In a special intended by NBC and its parent company, TV set manufacturer RCA, to entice viewers with the technological spectacle of early color television, Kovacs counter-intuitively focuses his spectacular on experiments with sound. Informally known as Kovacs’ “silent show,” the comedian eschews dialogue for most of the half-hour, which features his Buster Keaton-esque character “Eugene,” creating a startling cacophony of effects with every movement. The program also features surreal, David Lynch-worthy segments highlighting the avant-garde live animation of John Hoppe, the wordless singing of Mary Mayo, and a performance by Kovacs’ own bizarre, ape-masked combo, The Nairobi Trio.

Digital video, color, 30 min. NBC. Production: An NBC Production brought to you by RCA. Producer/Writer: Ernie Kovacs. Director: Barry Shear. With: Ernie Kovacs, Mary Mayo, The Nairobi Trio.

The Ernie Kovacs Special [No. 5]

With original commercials

U.S., 10/28/1961

Co-directing from a tech-packed control booth, Kovacs disrupts the ebb and flow of primetime television with an experimental videotaped program consisting of oscilloscope wave patterns, macabre blackout gags, and surreal skits that skewer traditional network programming. Of the artistic labor required to execute his ambitious ABC specials, Kovacs wrote in TV Guide, “the technical aspects of this show are unbelievably difficult. We have taped as long as 27 consecutive hours with some 90 people involved ...” The cathode auteur’s creative control extends to the commercial breaks, as Kovacs applies his off-beat perspective to highly entertaining spots for his ubiquitous Dutch Master cigars.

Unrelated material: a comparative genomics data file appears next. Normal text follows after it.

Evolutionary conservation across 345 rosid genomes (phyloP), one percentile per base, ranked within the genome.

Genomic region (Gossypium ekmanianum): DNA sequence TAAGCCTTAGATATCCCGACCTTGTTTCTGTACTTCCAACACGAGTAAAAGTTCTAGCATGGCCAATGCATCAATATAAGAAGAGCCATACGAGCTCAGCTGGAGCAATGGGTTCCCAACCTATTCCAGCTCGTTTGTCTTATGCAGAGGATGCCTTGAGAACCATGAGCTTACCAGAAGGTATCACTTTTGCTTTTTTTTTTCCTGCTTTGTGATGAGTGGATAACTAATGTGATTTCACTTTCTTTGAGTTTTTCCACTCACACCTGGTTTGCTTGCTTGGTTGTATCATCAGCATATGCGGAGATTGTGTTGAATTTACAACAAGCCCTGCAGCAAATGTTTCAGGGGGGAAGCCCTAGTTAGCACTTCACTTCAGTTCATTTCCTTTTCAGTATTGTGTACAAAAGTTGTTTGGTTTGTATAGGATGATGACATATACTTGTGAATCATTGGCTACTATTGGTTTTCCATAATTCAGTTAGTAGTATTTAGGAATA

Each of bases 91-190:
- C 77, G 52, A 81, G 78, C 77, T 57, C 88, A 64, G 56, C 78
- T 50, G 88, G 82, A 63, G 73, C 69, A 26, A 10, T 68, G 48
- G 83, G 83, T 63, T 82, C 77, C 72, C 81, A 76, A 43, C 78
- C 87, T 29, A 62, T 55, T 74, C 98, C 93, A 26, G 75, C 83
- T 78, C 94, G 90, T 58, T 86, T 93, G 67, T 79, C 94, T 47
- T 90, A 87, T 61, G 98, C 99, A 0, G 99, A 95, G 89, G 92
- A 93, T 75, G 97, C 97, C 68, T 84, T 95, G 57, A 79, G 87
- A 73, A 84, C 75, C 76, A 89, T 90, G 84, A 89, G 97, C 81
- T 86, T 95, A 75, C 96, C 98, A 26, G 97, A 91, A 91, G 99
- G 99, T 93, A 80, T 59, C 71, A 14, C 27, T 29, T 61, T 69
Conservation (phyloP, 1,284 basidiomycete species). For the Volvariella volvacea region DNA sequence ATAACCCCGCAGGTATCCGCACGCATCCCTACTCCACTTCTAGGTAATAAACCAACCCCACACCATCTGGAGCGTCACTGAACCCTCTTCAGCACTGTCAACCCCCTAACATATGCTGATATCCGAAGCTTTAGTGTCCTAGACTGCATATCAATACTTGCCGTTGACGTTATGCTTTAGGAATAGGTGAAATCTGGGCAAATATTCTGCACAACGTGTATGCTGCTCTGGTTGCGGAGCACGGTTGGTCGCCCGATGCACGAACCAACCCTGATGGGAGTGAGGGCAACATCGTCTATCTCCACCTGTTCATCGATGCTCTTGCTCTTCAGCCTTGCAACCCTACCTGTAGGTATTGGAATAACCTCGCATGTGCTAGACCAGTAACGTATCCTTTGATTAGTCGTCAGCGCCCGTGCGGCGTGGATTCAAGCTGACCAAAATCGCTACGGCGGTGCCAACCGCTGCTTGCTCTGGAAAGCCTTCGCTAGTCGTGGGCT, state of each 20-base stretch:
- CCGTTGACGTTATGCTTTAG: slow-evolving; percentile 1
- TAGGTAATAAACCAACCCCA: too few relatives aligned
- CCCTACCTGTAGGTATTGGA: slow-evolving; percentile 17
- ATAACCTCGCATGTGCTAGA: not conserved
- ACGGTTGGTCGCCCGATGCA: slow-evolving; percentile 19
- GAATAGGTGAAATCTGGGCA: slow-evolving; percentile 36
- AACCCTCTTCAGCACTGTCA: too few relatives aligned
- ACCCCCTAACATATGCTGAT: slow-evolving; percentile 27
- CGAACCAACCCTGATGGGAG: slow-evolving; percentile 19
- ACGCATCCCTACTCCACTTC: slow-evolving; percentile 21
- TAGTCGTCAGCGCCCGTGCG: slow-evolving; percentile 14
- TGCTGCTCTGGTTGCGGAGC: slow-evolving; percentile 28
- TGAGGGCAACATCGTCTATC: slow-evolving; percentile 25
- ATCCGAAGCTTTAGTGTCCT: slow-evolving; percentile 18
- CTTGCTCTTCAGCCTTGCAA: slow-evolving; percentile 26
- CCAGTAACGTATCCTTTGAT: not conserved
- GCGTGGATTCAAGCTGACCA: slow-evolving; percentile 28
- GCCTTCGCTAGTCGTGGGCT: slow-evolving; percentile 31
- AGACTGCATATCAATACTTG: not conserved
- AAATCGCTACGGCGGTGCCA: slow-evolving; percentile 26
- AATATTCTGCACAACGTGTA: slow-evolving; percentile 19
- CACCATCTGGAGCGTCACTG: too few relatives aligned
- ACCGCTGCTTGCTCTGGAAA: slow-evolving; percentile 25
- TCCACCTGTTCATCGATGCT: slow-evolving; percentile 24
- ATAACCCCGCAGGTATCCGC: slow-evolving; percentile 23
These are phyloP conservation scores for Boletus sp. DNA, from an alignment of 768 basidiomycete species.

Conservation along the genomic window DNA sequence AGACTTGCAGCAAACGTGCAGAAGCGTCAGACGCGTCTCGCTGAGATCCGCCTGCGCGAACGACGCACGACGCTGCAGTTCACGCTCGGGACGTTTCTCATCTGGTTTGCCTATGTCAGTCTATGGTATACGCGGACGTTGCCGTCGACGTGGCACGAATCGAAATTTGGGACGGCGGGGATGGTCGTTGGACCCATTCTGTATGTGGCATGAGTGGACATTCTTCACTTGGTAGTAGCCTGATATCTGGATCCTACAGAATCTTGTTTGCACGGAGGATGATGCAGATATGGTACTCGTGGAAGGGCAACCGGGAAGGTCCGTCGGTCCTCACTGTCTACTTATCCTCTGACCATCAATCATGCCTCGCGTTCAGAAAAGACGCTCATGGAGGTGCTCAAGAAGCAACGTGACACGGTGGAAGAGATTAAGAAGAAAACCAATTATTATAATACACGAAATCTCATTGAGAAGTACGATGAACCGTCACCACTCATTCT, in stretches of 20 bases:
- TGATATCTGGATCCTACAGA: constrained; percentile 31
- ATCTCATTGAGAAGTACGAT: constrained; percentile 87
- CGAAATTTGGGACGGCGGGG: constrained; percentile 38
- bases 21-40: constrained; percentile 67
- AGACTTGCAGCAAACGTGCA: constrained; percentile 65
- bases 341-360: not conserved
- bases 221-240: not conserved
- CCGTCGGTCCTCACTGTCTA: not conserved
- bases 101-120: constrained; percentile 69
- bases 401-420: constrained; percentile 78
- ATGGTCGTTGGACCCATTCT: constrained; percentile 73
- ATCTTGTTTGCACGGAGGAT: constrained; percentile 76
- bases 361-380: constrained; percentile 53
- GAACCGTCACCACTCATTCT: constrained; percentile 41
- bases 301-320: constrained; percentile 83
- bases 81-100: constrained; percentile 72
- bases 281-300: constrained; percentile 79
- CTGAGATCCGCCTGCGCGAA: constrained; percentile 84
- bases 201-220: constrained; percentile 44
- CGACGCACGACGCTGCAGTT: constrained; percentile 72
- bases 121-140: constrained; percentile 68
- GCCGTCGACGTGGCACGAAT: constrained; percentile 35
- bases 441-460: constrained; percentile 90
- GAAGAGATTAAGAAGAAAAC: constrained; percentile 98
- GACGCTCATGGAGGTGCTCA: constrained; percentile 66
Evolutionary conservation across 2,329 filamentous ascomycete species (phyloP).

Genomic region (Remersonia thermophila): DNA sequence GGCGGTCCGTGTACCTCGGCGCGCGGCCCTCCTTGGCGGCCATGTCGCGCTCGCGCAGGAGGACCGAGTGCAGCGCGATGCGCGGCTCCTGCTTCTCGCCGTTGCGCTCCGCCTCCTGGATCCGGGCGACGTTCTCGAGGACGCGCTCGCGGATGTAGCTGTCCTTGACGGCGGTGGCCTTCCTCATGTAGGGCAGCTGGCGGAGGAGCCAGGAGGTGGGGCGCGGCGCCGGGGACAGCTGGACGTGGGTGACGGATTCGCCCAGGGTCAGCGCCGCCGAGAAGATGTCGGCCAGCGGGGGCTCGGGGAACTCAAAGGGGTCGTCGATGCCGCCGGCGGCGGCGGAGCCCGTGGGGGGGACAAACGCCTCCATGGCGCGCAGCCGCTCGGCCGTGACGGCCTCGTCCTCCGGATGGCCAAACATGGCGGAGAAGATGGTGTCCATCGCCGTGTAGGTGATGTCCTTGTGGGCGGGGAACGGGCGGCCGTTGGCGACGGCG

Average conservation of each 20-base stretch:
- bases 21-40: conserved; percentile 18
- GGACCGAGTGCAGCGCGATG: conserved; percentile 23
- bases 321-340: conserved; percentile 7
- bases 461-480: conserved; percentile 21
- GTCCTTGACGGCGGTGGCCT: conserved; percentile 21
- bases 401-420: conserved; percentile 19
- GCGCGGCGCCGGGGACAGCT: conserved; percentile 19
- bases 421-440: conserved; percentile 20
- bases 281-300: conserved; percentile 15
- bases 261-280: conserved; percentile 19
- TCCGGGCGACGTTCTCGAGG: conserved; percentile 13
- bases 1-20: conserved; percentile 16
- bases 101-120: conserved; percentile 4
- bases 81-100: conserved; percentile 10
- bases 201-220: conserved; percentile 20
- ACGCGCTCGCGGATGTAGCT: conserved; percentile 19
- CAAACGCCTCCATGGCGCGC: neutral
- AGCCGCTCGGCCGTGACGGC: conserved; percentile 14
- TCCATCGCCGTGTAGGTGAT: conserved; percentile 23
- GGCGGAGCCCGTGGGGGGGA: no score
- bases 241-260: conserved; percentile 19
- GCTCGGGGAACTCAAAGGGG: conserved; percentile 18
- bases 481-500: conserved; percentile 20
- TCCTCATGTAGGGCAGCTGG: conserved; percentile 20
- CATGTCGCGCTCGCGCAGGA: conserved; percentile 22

Digital video, b&w, 30 min. ABC. Production: an E & E.K. Enterprises production. Producer: Ernie Kovacs, Richard Newton. Directors: Ernie Kovacs, Maury Orr. Writer: Ernie Kovacs. With: Ernie Kovacs, Jolene Brand, Bobby Lauher, Joe Mikolas.

The Ernie Kovacs Special [No. 7]

With original commercials

U.S., 12/12/1961

Airing just a month before his untimely accidental death at age 42, Ernie Kovacs' penultimate ABC special features a surreal recurring gag concerning a microscopic motorcycle and spoofs the popular TV western genre and Rod Serling's Twilight Zone. Most notably, the program features one of Kovacs’ most audacious videotaped experiments — an ingenious 8-minute dialogue-less segment following the life cycle of a drop of water through specially constructed waterway sets and exposed drain pipes, set to Prokofiev's "Lieutenant Kije Suite."

Digital video, b&w, 30 min. ABC. Production: an E & E.K. Enterprises production. Producer: Ernie Kovacs, Richard Newton. Directors: Ernie Kovacs, Joe Behar. Writer: Ernie Kovacs. With: Ernie Kovacs, Jolene Brand, Bobby Lauher, Joe Mikolas.

Excerpts and outtakes

Our program concludes with a rare gag reel of blue outtakes from Kovac’s pseudo-game/panel show Take a Good Look (ABC, 1959-1961) and a bonus selection of innovative commercials (including a surrealist spot with partner Edie Adams).

Digital video, b&w, 8 min. Special thanks to Retro Video, Inc.